Over a year ago, representatives of the Pan American Development Foundation (PADF) approached Haiti Outreach Country Director Neil Van Dine about a USAID grant they received for providing water and sanitation in schools. There are very few schools in Haiti with both their own water well and latrines that are managed – kept clean and having the appropriate supplies like soap, toilet paper, tampons etc. As a result, as girls reach puberty, they often miss as much as a week of school every month and get behind and even drop out of school. PADF wanted us to apply for part of this grant to see how we could use our community development experience to organize the parents, students, school administrators, and the Haiti Ministry of Education, to create a sustainably managed WASH (water, sanitation, and hygiene) program for schools that could be replicated.
In keeping with our community engagement model, we began by engaging the regional Ministry of Education officials, to see if there was interest in such a program and a request for us to follow through with engaging schools in Pignon. To make it sustainable, part of this program would have to be the raising of school tuition a little bit so there would be money for the supplies and to pay someone to keep the facilities clean.
Out of the 12 schools the Ministry contacted, only 3 expressed enough interest for us to proceed with creating such a program. When we had them elect a management committee for the school and write up a budget to figure out how much money each student would need to pay extra to have this service, only 1 of those 3 schools followed through. They determined it would cost the equivalent of an extra $4.50 annual fee per student for having that program operate for their school, which the management committee agreed they wanted.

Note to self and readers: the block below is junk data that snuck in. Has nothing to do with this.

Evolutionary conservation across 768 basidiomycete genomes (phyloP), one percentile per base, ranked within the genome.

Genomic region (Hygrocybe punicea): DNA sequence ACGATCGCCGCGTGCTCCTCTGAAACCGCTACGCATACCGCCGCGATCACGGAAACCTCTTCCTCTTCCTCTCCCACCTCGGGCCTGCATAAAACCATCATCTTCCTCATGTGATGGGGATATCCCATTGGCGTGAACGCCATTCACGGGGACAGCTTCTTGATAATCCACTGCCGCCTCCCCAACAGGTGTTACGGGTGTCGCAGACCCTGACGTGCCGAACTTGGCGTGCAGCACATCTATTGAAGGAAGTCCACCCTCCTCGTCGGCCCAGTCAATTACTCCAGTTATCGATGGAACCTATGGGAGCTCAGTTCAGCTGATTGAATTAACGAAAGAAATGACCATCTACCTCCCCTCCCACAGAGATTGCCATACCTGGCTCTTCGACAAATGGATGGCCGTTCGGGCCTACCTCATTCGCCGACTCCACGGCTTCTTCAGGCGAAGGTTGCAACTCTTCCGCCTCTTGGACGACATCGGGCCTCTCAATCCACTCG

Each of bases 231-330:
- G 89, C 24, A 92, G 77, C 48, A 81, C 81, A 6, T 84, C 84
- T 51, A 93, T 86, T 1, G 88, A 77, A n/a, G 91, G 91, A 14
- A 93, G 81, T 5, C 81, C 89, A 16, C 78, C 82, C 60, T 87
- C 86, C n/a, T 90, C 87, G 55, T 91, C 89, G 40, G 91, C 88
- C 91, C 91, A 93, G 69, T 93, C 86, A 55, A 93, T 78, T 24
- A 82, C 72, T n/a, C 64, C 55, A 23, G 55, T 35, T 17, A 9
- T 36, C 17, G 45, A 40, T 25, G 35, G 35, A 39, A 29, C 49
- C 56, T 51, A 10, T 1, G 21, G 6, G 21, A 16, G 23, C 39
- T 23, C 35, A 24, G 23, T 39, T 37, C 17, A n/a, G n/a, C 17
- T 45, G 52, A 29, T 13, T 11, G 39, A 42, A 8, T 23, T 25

While this may seem very routine to us in the U.S. to have these paid services, this was quite a transformational process for these parents and, in particular, the students to have a voice in a matter affecting their daily lives and their school in Haiti in this way. Students had the courage to stand up and speak as leaders and to create a future for their school, a rare opportunity. The parents and students took their WASH budget for this program to the school administrators, which in turn took that request to the regional Ministry of Education, as everything in Haiti has central control nationwide, even for something this “small”.
All parties agreed to implement this program starting this fall when school opens. As it turns out, the school where this was organized was the first public high school that Haiti Outreach built back in 2003, right in the center of the town of Pignon. If successful, this opens the door for other dreams the students and parents voiced that they have for their school, including flush toilets and a computer lab, both of which were brought up during the discussions.
We look forward to monitoring their progress this fall as they proceed to implement this program. We hope it will be successful and lead to other schools requesting a program like this for their schools, as well as engaging with this school to determine if their other dreams could be made a reality!